This is especially true for our patron’s acquisition of a Juvenal. The Italian printing industry was still experiencing its growing pains in the 1470’s. Printers had overestimated the demand and the market was “glutted with editions of classical texts, including multiple editions of works for which there were simply, as yet, insufficient readers.” This bulk of unsold classics included five editions of Juvenal (Pettegree 51). Such market conditions with an increased supply likely would’ve resulted in sellers lowering the prices of these printed editions (Nuovo 339). Perhaps the patron happened upon a printed edition of Juvenal so cheap they were willing to forgo Guarino’s commentaries. It can be hard to say no to a good deal!

Aside from missing Guarino’s commentaries, there would’ve been little friction against this decision. Differences in formatting between manuscripts and printed versions was intentionally minimized as the Italian printing format drew directly from regional manuscript conventions (Feld 341). This can be seen in Figure 5, where the printers reserve space for an initial and follow the same single column format. Surprisingly, most buyers didn’t seem to have much of a stigma against this new printed form either. They didn’t mind too much “whether their book was a manuscript or printed, so long as they obtained the desired text” (Pettegree 16).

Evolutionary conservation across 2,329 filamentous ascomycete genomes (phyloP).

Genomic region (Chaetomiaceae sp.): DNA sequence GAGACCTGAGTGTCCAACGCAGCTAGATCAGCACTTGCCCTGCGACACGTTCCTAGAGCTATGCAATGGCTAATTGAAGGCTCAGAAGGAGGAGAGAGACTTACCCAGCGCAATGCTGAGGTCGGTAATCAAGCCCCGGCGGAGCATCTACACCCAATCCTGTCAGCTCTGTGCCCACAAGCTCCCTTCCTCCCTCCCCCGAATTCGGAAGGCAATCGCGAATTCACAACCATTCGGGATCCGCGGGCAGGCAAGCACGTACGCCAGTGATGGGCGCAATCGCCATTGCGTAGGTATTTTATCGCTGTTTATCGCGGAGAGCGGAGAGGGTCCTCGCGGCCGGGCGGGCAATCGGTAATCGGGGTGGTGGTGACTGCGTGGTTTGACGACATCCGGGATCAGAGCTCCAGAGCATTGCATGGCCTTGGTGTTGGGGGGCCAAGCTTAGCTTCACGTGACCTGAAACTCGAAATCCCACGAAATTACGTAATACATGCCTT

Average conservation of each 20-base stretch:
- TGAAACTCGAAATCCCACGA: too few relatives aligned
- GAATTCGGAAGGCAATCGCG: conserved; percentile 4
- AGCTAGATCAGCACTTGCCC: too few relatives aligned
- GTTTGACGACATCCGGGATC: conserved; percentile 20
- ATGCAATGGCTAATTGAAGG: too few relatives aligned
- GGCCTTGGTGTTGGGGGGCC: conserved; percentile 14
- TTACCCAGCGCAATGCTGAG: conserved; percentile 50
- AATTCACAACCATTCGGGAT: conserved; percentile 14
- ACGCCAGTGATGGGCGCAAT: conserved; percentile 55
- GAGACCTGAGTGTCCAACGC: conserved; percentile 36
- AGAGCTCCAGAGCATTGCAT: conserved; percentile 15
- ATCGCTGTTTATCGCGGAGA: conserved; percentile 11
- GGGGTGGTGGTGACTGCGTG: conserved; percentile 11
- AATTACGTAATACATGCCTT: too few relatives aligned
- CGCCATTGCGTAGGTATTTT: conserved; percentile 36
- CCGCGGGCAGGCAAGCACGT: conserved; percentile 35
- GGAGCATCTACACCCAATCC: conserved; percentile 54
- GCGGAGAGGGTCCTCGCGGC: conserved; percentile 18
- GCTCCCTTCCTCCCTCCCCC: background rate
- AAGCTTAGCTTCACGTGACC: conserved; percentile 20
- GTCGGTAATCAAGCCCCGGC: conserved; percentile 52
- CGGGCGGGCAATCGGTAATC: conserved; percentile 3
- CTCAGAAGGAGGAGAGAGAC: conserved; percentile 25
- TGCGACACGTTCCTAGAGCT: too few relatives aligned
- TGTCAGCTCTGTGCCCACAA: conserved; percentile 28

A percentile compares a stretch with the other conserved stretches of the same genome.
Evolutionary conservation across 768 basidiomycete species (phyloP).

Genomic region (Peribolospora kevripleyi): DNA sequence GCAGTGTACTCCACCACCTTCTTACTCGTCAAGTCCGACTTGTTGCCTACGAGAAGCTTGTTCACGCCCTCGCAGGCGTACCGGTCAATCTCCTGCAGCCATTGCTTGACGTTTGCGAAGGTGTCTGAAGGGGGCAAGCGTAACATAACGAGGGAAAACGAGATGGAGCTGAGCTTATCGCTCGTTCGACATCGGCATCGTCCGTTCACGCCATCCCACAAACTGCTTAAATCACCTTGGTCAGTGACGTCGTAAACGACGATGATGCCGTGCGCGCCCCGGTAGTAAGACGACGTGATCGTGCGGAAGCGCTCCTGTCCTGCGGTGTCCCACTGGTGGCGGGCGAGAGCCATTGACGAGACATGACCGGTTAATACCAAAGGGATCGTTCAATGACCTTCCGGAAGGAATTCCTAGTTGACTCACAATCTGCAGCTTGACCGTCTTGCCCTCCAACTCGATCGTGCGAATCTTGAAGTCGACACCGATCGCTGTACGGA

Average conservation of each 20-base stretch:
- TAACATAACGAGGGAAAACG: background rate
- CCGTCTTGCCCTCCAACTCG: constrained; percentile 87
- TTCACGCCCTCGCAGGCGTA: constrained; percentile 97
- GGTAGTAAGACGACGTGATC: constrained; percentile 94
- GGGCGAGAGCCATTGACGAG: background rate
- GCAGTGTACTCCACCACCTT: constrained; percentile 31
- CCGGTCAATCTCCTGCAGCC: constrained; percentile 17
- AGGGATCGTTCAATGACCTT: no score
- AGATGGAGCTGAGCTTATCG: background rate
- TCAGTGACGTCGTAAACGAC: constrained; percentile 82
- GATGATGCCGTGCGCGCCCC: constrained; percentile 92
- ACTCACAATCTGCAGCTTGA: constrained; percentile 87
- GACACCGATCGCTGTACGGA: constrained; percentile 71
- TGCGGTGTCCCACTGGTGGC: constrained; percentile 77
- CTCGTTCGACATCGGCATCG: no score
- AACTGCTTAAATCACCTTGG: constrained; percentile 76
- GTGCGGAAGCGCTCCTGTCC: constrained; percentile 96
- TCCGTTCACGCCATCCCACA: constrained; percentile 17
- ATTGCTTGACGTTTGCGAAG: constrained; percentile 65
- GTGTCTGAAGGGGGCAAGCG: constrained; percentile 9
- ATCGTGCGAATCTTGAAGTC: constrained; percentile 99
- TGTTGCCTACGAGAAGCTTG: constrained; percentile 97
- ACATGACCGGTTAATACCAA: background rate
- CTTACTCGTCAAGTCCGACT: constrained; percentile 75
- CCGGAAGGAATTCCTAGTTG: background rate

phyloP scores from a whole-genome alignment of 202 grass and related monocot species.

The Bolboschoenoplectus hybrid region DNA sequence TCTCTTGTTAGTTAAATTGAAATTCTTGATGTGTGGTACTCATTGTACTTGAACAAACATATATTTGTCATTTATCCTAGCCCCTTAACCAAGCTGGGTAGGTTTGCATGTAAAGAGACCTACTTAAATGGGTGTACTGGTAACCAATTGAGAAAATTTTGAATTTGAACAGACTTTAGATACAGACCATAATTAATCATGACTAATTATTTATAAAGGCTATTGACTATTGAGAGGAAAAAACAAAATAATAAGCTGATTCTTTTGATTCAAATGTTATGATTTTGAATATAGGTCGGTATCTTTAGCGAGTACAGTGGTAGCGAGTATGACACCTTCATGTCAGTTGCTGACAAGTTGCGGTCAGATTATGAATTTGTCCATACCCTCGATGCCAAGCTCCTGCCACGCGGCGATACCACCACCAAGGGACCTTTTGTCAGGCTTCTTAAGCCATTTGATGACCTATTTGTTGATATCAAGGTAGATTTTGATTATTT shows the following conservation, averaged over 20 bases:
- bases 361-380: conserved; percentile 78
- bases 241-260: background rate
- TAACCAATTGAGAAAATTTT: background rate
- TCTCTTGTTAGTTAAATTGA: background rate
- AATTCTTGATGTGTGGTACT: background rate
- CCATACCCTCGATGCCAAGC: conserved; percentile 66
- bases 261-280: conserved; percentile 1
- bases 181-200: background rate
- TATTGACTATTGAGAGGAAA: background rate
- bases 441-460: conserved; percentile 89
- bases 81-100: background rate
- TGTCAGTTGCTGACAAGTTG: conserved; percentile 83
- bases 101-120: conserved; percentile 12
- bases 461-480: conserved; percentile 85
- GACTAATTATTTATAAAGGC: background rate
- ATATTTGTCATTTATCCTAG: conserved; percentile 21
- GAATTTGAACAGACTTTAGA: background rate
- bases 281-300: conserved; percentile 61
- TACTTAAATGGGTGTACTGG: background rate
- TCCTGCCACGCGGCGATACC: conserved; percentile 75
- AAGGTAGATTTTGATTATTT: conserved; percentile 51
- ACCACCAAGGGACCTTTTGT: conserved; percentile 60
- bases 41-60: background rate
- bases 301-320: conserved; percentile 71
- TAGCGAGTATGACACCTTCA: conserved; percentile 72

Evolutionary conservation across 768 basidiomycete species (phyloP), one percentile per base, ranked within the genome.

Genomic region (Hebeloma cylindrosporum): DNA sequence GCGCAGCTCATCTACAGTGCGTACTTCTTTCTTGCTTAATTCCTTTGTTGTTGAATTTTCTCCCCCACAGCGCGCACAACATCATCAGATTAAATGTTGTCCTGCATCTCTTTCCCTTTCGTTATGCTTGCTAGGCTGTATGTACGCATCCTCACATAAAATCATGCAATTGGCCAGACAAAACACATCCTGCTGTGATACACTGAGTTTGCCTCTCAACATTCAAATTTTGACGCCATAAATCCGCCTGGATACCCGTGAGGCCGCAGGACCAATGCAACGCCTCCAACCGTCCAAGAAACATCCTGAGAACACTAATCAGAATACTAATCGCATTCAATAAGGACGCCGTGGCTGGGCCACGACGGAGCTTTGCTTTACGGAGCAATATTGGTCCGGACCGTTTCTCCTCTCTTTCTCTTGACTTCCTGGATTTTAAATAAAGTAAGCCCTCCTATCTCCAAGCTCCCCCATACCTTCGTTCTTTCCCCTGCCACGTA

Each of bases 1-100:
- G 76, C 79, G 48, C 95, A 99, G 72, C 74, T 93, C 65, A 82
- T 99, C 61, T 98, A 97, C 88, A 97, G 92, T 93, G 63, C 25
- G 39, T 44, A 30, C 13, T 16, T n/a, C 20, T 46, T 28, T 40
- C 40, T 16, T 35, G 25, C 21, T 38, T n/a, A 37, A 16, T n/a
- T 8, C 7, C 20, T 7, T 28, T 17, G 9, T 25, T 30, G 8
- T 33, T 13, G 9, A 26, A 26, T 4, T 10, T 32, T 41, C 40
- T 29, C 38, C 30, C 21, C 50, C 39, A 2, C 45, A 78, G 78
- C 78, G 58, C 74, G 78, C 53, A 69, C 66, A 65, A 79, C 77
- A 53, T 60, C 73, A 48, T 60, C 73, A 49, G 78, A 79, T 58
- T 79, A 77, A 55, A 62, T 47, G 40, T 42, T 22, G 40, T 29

What May Be…

So maybe the patron died suddenly, or maybe the patron was feeling especially thrifty. There’s still a lot of maybe’s in the end. I hadn’t expected to be able to uncover a definitive reason for why this Juvenal was never completed, but the pursuit of these possibilities has led me to so many interesting details that have reshaped how I view the Italian Renaissance. Maybe that happened here for you as well? 

Works Cited

Bartlett, Kenneth R., and Gillian C. Bartlett. The Renaissance in Italy : A History. Hackett Publishing Company, Inc., 2019. 

Baker, Patrick. Italian Renaissance Humanism in the Mirror. Cambridge University Press, 2015.

Feld, M. D. “A Theory of the Early Italian Printing Firm: Part I: Variants of Humanism.” Harvard Library Bulletin, vol. 33, no. 4, Oct. 1985, pp. 341–77. 

Juvenal., et al. Iuuenalis ; Persius. [Second Aldine edition.]., In Aedibus Aldi, Et Andreae Soceri, 1515.

Les Enluminures, MS TM 942.

Nuovo, Angela. The Book Trade in the Italian Renaissance : Book Trade in the Italian Renaissance, BRILL, 2013.

Palmer, Ada. Black Death, COVID, and Why We Keep Telling the Myth of a Renaissance Golden Age and Bad Middle Ages –, 4 June 2020, 

Pettegree, Andrew. The Book in the Renaissance, Yale University Press, 2010. 

Shaw, David. Editions of Juvenal to 1600,